• I avoid reading on my cell phone in bed. The blue light tricks you into thinking you are not tired.
  • I limit evening calls for work to a couple of times a week. Otherwise, I would be too wound up to go to bed on time every night.
  • Yoga also helps me sleep better. I try to make it to a class once a week. I also try to do 5 – 10 minutes a day when I can fit it in.
  • I keep the television off. We only watch very select DVDs – a couple of times a week. I find television to be a real sleep killer.
  • And, most important of all, there is no shame in asking for help when I feel it’s getting to be too much.

Making sleep a priority is allowing me to live my life to the fullest and I have more energy for the things I love – a fantastic son, an amazing job, and terrific and supportive friends and colleagues. While everyone’s situation is different, I hope my story is helpful to realize how sleep deprivation impacts all areas of our lives, often without us even realizing it.

Book Recommendations:

  • Buddha’s Brain: The Practical Neuroscience of Happiness, Love & Wisdom” by Rick Hanson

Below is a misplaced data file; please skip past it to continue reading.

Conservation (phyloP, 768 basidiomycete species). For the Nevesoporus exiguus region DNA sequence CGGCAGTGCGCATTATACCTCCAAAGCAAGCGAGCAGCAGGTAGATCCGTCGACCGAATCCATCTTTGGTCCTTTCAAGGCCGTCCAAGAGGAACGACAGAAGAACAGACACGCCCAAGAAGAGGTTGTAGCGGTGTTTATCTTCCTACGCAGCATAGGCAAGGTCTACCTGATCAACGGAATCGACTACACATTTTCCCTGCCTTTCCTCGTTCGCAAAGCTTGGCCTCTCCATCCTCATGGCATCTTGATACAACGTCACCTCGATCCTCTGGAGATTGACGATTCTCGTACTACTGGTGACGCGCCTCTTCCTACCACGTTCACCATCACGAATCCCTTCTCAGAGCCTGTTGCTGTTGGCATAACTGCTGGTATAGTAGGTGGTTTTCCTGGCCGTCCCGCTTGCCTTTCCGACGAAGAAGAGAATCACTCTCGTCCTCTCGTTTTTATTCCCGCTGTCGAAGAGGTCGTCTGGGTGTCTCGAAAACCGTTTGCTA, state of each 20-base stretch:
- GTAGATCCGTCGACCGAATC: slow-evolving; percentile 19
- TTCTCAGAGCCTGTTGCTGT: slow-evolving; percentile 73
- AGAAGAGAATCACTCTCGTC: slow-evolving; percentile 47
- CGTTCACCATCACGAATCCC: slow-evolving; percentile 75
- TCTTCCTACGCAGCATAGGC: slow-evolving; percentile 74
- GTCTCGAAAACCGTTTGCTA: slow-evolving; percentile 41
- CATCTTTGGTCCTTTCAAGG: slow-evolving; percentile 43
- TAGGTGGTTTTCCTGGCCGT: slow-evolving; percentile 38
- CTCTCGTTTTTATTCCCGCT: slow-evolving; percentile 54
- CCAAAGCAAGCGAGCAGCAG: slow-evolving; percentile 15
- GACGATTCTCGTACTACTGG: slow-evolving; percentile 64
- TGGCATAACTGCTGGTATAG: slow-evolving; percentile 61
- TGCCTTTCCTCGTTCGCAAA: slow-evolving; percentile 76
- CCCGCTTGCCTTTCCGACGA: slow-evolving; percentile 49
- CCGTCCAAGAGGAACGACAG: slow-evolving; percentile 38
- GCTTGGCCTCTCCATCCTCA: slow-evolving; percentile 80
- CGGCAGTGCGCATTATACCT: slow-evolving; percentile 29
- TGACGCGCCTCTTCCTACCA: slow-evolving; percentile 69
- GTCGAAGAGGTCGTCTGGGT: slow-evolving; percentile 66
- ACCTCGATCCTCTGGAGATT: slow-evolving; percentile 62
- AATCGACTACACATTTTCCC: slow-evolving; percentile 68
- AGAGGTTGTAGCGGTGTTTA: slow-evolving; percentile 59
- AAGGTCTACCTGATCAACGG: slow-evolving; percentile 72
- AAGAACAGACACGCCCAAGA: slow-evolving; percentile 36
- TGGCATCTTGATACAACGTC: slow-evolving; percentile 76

• The Instinct to Heal: Curing Depression, Anxiety, and Stress Without Drugs and Without Talk Therapy” by David Servan-Schreiber

Sleep Deprivation: No Individual Case

“Trends reported by the U.S. Centers for Disease Control and Prevention (CDC) show that the amount of sleep Americans get has been in a 27+ year decline, where the number of U.S adults sleeping fewer than 6 hours during a 24-hour period has almost doubled, from 38.6 million to 70.1 million. The CDC considers this trend to be a public health epidemic. And this problem is not unique to the U.S. For example, a recent survey conducted by the Japanese government’s Ministry of Health, Labor and Welfare showed that between 30-40 percent of Japanese men between the ages of 20-50 years, report not being able to sleep due to the stresses caused by work.” – Source: Joe Sherwood, SAP SuccessFactors, May 2017: You Snooze You… Win?